Martin Feldstein

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Martin Feldstein
Born (1939-11-25) November 25, 1939 (age 82)
New York City, New York, U.S.
Nationality American
Institution Harvard University 1967–
NBER 1977–82, 1984–
President's Foreign Intelligence Advisory Board 2006–2009
President's Economic Recovery Advisory Board 2009–
Council of Economic Advisers 1982–84
Field Macroeconomics, public economics
School or tradition
Neoclassical economics
Alma mater Oxford University (Ph.D., 1967)
Harvard University (B.A., 1961)
Influenced David T. Ellwood
R. Glenn Hubbard
Laurence J. Kotlikoff
Lawrence Lindsey
Eli Noam
James Poterba
Harvey S. Rosen
Joel Slemrod
Lawrence H. Summers
José Piñera
Contributions Feldstein–Horioka puzzle
Awards John Bates Clark Medal (1977)
Information at IDEAS / RePEc

Martin Stuart "Marty" Feldstein (born November 25, 1939) is an American economist. He is currently the George F. Baker Professor of Economics at Harvard University, and the president emeritus of the National Bureau of Economic Research (NBER). He served as President and Chief Executive Officer of the NBER from 1978 through 2008. From 1982 to 1984, Feldstein served as chairman of the Council of Economic Advisers and as chief economic advisor to President Ronald Reagan (where his deficit hawk views clashed with Reagan administration economic policies). He has also been a member of the Washington-based financial advisory body the Group of Thirty since 2003.

Early life

Feldstein was born in New York City to a Jewish family[citation needed] and graduated from South Side High School in Rockville Centre, New York. He completed his undergraduate education at Harvard University (B.A., Summa Cum Laude, 1961), where he was affiliated with Adams House, and then attended University of Oxford (B.Litt., 1963; D.Phil., 1967). He was also a Fellow of Nuffield College, Oxford from 1964 to 1967, and is now an Honorary Fellow of the College.


In 1977, he received the John Bates Clark Medal of the American Economic Association, a prize awarded every two years to the economist under the age of 40 who is judged to have made the greatest contribution to economic science. He is among the 10 most influential economists in the world according to IDEAS/RePEc.[1] He is the author of more than 300 research articles in economics and is known primarily for his work on macroeconomics and public finance. He has pioneered much of the research on the working mechanism and sustainability of public pension systems. Feldstein is an avid advocate of Social Security reform and was a main driving force behind former President George W. Bush's initiative of partial privatization of the Social Security system. Aside from his contributions to the field of public sector economics, he has also authored other important macroeconomics papers. One of his more well-known papers in this field was his investigation with Charles Horioka of investment behavior in various countries. He and Horioka found that in the long run, capital tends to stay in its home country – that is to say, a nation's savings is used to fund its investment opportunities. This has since been known as the "Feldstein–Horioka puzzle".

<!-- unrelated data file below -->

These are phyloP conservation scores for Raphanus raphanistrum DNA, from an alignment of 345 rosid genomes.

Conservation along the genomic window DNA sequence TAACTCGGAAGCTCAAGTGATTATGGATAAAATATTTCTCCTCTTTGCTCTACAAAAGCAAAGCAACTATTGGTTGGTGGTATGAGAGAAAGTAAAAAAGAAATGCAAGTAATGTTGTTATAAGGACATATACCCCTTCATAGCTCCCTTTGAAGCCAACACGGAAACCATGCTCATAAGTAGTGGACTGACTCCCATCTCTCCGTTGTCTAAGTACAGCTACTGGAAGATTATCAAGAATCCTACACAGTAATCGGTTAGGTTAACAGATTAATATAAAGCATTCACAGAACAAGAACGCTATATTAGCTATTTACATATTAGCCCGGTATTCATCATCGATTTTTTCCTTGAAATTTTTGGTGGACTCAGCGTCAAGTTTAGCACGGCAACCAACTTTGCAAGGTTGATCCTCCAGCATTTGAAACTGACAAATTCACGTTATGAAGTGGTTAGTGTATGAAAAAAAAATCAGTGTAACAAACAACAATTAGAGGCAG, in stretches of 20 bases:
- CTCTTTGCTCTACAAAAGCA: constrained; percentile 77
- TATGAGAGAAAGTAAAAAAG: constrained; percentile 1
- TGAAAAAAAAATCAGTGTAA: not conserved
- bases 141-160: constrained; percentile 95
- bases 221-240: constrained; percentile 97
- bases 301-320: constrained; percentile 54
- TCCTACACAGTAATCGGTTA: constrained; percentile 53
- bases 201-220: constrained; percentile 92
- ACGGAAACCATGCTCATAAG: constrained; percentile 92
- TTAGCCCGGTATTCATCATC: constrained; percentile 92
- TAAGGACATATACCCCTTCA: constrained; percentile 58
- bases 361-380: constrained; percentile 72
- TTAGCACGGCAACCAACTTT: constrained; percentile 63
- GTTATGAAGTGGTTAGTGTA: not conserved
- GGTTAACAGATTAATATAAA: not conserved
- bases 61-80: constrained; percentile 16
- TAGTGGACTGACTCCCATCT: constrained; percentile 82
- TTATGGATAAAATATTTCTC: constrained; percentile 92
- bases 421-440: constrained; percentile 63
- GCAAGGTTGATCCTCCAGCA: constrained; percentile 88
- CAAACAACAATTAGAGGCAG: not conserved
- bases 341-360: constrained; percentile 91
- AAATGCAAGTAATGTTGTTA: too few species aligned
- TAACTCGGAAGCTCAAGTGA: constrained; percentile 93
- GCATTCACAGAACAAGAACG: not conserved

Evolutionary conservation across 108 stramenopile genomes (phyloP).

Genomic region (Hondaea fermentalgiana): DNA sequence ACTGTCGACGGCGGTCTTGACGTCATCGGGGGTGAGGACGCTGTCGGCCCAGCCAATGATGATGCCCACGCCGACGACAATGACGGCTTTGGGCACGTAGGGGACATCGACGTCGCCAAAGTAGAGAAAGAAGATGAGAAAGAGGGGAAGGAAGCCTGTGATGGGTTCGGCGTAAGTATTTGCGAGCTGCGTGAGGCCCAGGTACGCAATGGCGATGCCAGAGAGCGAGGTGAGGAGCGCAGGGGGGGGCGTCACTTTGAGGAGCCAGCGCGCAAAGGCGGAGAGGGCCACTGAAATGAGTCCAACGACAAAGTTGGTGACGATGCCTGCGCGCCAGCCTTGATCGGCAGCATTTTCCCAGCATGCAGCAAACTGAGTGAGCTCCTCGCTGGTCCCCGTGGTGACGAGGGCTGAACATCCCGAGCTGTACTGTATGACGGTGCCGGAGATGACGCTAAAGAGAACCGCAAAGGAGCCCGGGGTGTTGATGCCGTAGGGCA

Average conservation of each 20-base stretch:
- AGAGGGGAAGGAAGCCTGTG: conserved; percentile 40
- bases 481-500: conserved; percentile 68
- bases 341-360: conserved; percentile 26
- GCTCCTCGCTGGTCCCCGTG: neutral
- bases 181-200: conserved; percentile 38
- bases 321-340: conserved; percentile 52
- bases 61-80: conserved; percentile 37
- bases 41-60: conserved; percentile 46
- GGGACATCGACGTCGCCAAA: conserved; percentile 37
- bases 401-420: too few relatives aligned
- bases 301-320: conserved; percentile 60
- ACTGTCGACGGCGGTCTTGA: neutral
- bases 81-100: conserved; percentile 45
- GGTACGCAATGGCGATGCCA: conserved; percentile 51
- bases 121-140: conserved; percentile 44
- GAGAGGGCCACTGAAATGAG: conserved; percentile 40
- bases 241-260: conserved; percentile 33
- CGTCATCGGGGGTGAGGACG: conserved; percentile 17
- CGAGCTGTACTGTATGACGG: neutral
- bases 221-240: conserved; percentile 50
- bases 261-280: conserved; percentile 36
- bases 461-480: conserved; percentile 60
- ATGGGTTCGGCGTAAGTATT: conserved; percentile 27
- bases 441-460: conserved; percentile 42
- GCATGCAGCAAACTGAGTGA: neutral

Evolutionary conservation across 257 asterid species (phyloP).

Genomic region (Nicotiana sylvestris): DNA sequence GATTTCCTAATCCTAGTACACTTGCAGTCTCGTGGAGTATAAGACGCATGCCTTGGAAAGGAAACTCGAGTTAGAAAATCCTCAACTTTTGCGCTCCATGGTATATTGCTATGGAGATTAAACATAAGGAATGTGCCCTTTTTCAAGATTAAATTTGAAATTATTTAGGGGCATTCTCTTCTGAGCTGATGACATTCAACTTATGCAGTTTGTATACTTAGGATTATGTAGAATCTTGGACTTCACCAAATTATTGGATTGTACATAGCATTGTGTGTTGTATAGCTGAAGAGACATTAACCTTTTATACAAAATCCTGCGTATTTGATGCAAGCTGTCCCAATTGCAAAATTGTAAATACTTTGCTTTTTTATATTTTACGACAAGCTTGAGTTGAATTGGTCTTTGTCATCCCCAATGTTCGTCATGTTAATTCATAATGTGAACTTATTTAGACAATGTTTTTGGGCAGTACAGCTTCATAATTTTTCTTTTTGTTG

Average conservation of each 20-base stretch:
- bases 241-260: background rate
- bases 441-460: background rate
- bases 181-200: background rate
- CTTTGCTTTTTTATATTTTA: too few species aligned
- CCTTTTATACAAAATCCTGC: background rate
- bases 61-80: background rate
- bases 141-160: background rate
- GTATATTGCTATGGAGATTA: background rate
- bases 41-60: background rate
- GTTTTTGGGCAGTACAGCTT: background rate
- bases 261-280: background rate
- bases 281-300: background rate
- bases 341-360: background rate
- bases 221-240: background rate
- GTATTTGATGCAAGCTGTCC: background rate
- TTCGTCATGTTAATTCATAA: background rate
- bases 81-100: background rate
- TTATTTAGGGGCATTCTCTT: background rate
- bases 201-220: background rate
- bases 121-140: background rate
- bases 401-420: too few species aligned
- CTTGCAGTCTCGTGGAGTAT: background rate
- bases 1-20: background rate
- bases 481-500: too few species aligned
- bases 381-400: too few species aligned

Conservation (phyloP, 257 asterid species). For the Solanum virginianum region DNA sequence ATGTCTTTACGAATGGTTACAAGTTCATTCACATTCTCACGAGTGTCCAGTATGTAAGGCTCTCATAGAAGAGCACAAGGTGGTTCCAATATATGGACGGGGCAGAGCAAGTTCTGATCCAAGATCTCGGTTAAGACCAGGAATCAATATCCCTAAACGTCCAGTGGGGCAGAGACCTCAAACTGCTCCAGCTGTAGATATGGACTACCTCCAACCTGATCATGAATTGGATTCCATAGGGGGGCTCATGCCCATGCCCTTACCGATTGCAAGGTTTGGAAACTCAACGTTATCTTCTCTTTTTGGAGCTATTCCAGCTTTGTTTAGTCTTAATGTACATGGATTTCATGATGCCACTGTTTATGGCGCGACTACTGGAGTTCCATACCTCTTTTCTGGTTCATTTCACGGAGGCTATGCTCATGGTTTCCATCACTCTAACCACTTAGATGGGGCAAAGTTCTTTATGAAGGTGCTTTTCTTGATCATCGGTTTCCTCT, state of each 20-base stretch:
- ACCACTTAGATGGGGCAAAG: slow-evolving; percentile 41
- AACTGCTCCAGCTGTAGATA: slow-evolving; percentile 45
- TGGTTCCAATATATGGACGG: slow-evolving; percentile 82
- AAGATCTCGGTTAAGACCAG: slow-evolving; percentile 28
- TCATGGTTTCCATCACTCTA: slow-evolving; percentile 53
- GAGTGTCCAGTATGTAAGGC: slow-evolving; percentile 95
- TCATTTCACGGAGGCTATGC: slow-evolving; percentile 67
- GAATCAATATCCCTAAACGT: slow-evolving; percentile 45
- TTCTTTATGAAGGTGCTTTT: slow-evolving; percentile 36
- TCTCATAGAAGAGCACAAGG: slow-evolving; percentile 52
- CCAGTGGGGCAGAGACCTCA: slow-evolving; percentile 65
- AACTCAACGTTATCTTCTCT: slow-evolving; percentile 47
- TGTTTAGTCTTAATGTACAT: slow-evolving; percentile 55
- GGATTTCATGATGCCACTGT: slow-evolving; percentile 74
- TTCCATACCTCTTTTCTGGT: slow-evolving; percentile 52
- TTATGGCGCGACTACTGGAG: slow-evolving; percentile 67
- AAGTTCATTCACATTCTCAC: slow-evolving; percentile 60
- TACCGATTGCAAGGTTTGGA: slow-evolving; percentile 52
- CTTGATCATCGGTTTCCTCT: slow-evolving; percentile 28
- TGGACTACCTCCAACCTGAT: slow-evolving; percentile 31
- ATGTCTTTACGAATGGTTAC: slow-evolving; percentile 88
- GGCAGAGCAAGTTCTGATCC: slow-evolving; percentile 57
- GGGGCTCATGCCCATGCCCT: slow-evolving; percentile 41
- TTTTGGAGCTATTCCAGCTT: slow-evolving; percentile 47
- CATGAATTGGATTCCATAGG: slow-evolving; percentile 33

In 1997, writing about the upcoming European monetary union and the euro, Feldstein warned that the "adverse economic effects of a single currency on unemployment and inflation would outweigh any gains from facilitating trade and capital flows" and that, while "conceived of as a way of reducing the risk of another intra-European war", it was "more likely to have the opposite effect" and "lead to increased conflicts within Europe and between Europe and the United States".[2][3]

In 2005, Feldstein was widely considered a leading candidate to succeed chairman Alan Greenspan as Chairman of the Federal Reserve Board. This was in part due to his prominence in the Reagan administration and his position as an economic advisor for the Bush presidential campaign. The New York Times wrote an editorial advocating that Bush choose either Feldstein or Ben Bernanke due to their credentials, and the week of the nomination The Economist predicted that the two men had the greatest probability of selection out of the field of candidates.[4] Ultimately, the position went to Bernanke, possibly because Feldstein was a board member of AIG, which announced the same year that it would restate five years of past financial reports by $2.7 billion. Subsequently, AIG suffered a massive financial collapse that played a central role in the worldwide economic crisis of 2007–08 and the ensuing global recession. The firm was rescued only by multiple capital infusions by the U.S. Federal Reserve Bank, which extended a $182.5 billion line of credit. Although Feldstein was not explicitly linked to the accounting practices in question, he had served as a Director of AIG since 1988. In March 2007, the Lynde and Harry Bradley Foundation announced that one of four 2007 Bradley Prizes to honor outstanding achievement would be awarded to Feldstein.[5] On September 10, 2007, Feldstein announced that he would be stepping down as president of NBER effective June 2008.[6]